8. A device according to claim 7, wherein the liquid crystal has a voltage-transmittance characteristic such that the liquid crystal at each pixel provides a first transmittance in each of the domains D1 and D2 under no voltage application, a second transmittance in each of the domains D1 and D2 under application of a voltage of a first polarity, and a third transmittance in each of the domains D1 and D2 under application of a voltage of a second polarity, and a transmittance varying continuously depending on magnitude of the applied voltage between the first and second transmittances in the domain D1 or between the first and third transmittances in the domain D2.
9. A device according to claim 8, wherein the first transmittance corresponds to a minimum transmittance in the device, and the second transmittance in the domain D1 or the third transmittance in the domain D2 corresponds to a maximum transmittance in the device.
10. A liquid crystal apparatus, comprising:
a liquid crystal device according to claim 1, and
drive means for driving the liquid crystal device according to an active matrix driving scheme to effect an analog gradational display.
11. An apparatus according to claim 10, wherein an image signal comprising a positive electric field and a negative electric field is applied to an image signal line so that the domain D1 is supplied with the positive electric field and the domain D2 is supplied with the negative electric field.
Description
BACKGROUND OF THE INVENTION

The present invention relates to a liquid crystal device for use in flat-panel displays, projection displays, printers, etc., and a liquid crystal apparatus including the liquid crystal device.

As a type of nematic liquid crystal display device used heretofore, there has been known an active matrix-type liquid crystal device wherein each pixel is provided with an active element (e.g., a thin film transistor (TFT)).

As a nematic liquid crystal material used for such an active matrix-type liquid crystal device using a TFT, there has been presently widely used a twisted nematic (TN) liquid crystal as disclosed by M. Schadt and W. Helfrich, Appl. Phys. Lett., vol. 18, no. 4, pp. 127-128 (1971).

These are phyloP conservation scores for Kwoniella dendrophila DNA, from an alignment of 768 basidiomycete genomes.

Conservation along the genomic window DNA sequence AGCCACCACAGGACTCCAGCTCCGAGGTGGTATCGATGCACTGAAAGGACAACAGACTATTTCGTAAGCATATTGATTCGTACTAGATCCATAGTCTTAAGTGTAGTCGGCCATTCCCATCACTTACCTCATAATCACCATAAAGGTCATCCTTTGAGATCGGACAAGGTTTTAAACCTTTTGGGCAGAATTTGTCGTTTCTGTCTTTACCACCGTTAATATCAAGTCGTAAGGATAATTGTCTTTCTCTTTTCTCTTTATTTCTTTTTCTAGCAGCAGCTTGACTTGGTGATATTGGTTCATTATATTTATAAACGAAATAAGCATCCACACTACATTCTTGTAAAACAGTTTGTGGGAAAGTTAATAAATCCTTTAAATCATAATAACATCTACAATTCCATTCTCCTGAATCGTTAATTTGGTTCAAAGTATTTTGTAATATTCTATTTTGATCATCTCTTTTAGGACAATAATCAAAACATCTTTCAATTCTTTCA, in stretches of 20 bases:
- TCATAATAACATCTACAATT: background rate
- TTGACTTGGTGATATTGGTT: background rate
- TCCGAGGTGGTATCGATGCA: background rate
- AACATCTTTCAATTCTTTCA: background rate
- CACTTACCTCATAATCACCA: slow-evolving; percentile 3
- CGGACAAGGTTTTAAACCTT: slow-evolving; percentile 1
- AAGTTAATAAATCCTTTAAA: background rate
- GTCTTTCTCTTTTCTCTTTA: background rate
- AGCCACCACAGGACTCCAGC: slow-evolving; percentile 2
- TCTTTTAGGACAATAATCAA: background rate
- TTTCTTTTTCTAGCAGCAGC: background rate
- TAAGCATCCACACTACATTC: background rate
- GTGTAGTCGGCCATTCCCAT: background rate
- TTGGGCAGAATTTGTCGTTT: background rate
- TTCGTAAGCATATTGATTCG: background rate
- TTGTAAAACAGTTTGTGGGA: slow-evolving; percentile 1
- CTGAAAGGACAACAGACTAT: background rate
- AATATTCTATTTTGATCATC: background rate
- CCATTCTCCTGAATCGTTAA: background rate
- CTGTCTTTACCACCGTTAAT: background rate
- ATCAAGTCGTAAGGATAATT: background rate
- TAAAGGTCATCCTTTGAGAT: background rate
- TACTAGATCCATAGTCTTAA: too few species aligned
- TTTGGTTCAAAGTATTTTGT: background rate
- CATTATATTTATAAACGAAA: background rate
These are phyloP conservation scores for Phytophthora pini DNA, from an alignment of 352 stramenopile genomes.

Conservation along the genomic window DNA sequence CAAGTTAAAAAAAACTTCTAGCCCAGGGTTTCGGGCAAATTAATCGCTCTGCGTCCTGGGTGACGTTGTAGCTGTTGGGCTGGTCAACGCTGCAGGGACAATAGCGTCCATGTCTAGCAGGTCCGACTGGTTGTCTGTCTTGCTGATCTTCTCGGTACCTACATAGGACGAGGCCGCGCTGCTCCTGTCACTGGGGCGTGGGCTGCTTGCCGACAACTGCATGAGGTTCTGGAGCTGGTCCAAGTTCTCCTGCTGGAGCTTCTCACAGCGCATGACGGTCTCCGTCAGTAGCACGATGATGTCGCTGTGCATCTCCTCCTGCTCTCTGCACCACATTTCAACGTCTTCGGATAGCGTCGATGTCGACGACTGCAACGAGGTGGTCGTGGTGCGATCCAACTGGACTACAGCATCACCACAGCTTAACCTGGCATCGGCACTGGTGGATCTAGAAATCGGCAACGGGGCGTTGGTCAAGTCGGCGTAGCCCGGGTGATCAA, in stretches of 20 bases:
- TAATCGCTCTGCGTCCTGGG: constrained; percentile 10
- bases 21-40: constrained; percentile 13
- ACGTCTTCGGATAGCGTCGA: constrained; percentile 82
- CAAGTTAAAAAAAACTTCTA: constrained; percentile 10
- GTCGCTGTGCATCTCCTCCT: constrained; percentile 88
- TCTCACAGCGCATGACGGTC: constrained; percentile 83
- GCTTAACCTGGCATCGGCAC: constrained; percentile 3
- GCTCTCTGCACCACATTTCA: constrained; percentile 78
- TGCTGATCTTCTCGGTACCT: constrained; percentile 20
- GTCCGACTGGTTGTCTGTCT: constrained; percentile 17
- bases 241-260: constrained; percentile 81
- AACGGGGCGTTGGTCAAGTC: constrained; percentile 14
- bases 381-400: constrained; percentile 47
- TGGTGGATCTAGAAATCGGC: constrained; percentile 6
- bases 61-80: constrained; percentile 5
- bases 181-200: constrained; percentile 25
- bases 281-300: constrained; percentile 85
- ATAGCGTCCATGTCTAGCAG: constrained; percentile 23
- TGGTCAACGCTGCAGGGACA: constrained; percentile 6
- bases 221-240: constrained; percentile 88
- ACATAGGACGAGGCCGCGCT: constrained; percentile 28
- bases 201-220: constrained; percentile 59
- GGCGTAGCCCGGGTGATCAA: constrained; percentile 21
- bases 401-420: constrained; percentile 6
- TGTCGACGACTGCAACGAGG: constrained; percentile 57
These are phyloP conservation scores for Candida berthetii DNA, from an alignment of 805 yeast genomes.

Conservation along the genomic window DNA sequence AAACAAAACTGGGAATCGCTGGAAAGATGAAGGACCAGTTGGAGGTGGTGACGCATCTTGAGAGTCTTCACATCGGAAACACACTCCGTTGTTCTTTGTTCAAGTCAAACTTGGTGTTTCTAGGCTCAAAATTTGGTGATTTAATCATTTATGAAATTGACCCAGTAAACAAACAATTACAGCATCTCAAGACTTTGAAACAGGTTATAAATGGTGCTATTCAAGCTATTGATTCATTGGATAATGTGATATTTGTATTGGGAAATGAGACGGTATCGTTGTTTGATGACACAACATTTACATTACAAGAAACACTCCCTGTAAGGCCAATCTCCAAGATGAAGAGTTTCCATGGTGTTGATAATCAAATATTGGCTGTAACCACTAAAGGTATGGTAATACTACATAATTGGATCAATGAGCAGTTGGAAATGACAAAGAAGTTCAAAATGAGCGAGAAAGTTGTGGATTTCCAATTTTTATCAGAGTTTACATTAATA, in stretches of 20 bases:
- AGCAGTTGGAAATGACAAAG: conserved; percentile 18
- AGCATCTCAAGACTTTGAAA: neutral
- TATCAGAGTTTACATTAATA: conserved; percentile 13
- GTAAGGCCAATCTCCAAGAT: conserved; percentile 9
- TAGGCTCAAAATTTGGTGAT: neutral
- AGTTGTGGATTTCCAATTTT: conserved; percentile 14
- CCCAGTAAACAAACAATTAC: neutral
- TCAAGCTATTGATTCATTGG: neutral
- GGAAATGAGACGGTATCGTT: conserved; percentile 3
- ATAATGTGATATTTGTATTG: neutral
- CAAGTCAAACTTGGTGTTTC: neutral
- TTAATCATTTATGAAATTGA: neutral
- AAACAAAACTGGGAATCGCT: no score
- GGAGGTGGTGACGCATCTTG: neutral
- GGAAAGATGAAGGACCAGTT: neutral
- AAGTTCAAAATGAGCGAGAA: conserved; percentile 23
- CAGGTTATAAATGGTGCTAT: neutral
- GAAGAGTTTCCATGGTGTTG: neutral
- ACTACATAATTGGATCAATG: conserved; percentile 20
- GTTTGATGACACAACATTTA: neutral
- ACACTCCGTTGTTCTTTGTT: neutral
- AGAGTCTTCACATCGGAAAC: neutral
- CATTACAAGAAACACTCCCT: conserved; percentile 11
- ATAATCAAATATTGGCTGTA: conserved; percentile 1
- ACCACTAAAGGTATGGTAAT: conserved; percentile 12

In recent years, there has been proposed an In-Plain Switching mode of liquid crystal device utilizing an electric field applied in a longitudinal direction of the device, thus improving a viewing angle characteristic which is problematic in TN-mode liquid crystal displays. Further, a liquid crystal device of a super twisted nematic (STN) mode without using the active element (TFT. etc.) has also been known as a representative example of the nematic liquid crystal display device.

Accordingly, the nematic liquid crystal display device includes various display or drive modes. In any mode, however, the resultant nematic liquid crystal display device has encountered a problematic slow response speed of several ten milliseconds or above.

In order to solve the above-mentioned difficulties of the conventional types of nematic liquid crystal devices, a liquid crystal device using a liquid crystal exhibiting bistability (“SSFLC”, Surface Stabilized FLC) has been proposed by Clark and Lagerwall (Japanese Laid-Open Patent Application (JP-A) 56-107216, U.S. Pat. No. 4,367,924). As the liquid crystal exhibiting bistability, a chiral smectic liquid crystal or a ferroelectric liquid crystal (FLC) having chiral smectic C phase (SmC*) is generally used. Such a chiral smectic (ferroelectric) liquid crystal has a very quick response speed, because it causes inversion switching of liquid crystal molecules by the action of an applied electric field on spontaneous polarizations of their liquid crystal molecules. Accordingly, the chiral smectic liquid crystal is considered suitable for constituting a display device or a light valve of a high speed. Further, the liquid crystal device using the chiral smectic liquid crystal generally effects light transmission by utilizing birefringence to provide a bright state, thus realizing a relatively wide viewing angle characteristic.

In recent years, as another liquid crystal material, an anti ferroelectric liquid crystal showing tristability (tristable states) has caught attention. Similarly to the ferroelectric liquid crystal, the anti ferroelectric liquid crystal causes molecular inversion switching based on the action of an applied electric field on its spontaneous polarization, thus providing very highspeed responsiveness. This type of liquid crystal material has a molecular alignment (orientation) structure wherein liquid crystal molecules cancel or counterbalance each others' spontaneous polarizations under no electric field application, thus having no spontaneous polarization in the absence of the electric field.